Are You Better Off?

Are SAP BusinessObjects customers better off than they were four years ago?

It’s election season in the United States.  Thousands of red, white, and blue balloons have dropped from the ceilings of the recently concluded Republican and Democratic conventions.  Now it’s time for the final sprint of campaign speeches, baby kissing, debates, and (sigh) incessant negative campaign ads before the November 6, 2012 election.

This week, hundreds of SAP BusinessObjects professionals will gather at the Walt Disney World Swan and Dolphin Resort in Orlando, Florida for our own sort of political convention – the annual ASUG SAP BusinessObjects User Conference.  It’s been four years since SAP acquired Business Objects on January 22, 2008 and the question many attendees will be asking themselves is this one:

Are you better off than you were four years ago?

It’s certainly not an easy question.

The relationship between SAP and many of its traditional BusinessObjects customers is “it’s complicated”.  It got off to a rocky start with a clumsy transition to SAP support, layoffs in the BusinessObjects sales and support teams, the dismantling of the Business Intelligence University, and a lengthy development cycle for SAP’s flagship business intelligence offering— SAP BusinessObjects Business Intelligence 4.0.

Many of these customers have been sitting on the sidelines of the 4.0 upgrade with concerns over product stability, support for legacy technologies such as Desktop Intelligence, a decline in the quality of education materials, and the general perception that most of the exciting features on the 4.0 platform are exclusively for SAP’s traditional ERP customers.  Customers have also been checking out offerings from SAP’s smaller and nimbler business intelligence rivals.  SAP seems to be hedging its bets by continuing to update the XI 3.1 platform for new features such as mobility, but many innovations require a brave leap to 4.0.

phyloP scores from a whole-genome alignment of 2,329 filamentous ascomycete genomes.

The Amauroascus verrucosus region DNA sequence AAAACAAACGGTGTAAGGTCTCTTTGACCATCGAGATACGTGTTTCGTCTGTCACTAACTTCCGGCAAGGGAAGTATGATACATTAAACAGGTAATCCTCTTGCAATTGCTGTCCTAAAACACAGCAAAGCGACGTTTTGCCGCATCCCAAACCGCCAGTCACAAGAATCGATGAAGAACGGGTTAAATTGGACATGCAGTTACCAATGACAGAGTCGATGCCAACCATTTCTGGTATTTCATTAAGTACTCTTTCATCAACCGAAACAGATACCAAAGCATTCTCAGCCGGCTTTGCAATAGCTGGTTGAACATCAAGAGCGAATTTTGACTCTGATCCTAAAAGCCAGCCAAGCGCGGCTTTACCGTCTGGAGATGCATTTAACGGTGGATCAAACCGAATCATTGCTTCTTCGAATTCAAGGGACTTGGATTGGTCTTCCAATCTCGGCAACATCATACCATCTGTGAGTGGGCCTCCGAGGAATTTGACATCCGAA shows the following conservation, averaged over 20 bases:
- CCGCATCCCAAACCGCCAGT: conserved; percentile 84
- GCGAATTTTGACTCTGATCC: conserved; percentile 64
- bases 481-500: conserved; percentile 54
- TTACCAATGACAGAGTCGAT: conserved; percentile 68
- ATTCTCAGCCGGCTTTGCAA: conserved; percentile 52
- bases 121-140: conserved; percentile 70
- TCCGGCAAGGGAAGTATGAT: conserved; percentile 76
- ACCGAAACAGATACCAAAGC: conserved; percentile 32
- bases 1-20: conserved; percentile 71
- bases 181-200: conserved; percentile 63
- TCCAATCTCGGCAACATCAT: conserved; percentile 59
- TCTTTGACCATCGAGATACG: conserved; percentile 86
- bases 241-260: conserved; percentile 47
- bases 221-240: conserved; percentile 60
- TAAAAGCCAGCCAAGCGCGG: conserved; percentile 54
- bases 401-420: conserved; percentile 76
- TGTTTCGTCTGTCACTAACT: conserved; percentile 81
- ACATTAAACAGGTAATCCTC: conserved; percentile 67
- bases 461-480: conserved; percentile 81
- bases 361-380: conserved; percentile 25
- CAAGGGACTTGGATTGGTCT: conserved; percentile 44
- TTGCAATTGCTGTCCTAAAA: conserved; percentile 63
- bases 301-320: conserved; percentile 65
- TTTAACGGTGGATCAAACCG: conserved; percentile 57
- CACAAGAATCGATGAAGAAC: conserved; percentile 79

There’s plenty to like in the BI 4.0 suite. And there’s plenty of upside in the SAP acquisition, having a product owner with deep pockets to invest in technologies like mobile analytics and SAP HANA (read Greg Myers’ upbeat assessment, The World Is Changing).  On Tuesday afternoon, I’ll be part of a panel discussion with SAP Mentors and Diversified Semantic Layer hosts Greg Myers, Jamie Oswald and Eric Vallo entitled “SAP BusinessObjects BI4: How to Make the Magic Happen”.  We’re looking forward to answering customer questions and hearing their concerns.

Follow hashtag #SBOUC on Twitter to follow developments from the conference.

The slogan on the conference PowerPoint templates is “Business Intelligence for a Passionate Community,” which is no understatement.  I’m looking forward to seeing old friends, signing copies of the new SAP BusinessObjects Web Intelligence 4.0 book from SAP Press, participating in the Developer Wars with my fellow SAP Press authors (Jim Brogden, Gabe Orthous, and Heather Sinkwitz), presenting two breakout sessions, and hanging out in EV Technologies’ booth 102 with my awesome coworkers. It’s going to be a busy and exciting week.

But just like American voters, attendees at the ASUG SAP BusinessObjects User Conference will have the question “Am I better off than I was four years ago?” echoing in their minds as they hear the keynotes, attend breakout sessions, investigate hands-on demos, and wander through the partner showcase.  Whether it’s audibly spoken, it is the question that many customers will be asking.

And I hope SAP tackles the question head-on.

Is your business intelligence program better off than it was four years ago?  Continue the conversation in the comments section.

A Public Service Announcement for Desktop Intelligence

Desktop Intelligence reports are no longer supported in SAP BusinessObjects Business Intelligence 4.0. We mean it.

A public service announcement from SAP BusinessObjects:

Note: Desktop Intelligence reports are no longer supported in SAP BusinessObjects Enterprise XI 4.0. To access your data from a Desktop Intelligence report in SAP BusinessObjects Enterprise XI 4.0, you must convert the Desktop Intelligence report to an Interactive Analysis [sic Web Intelligence] report using Report Conversion Tool.

This message has been brought to you by the SAP BusinessObjects Business Intelligence 4.0 Report Conversion Tool Guide, freely available for download on the SAP Help Portal.

All the Desktop Intelligence That’s Fit to Print

How to retire Desktop Intelligence reports that schedule to print.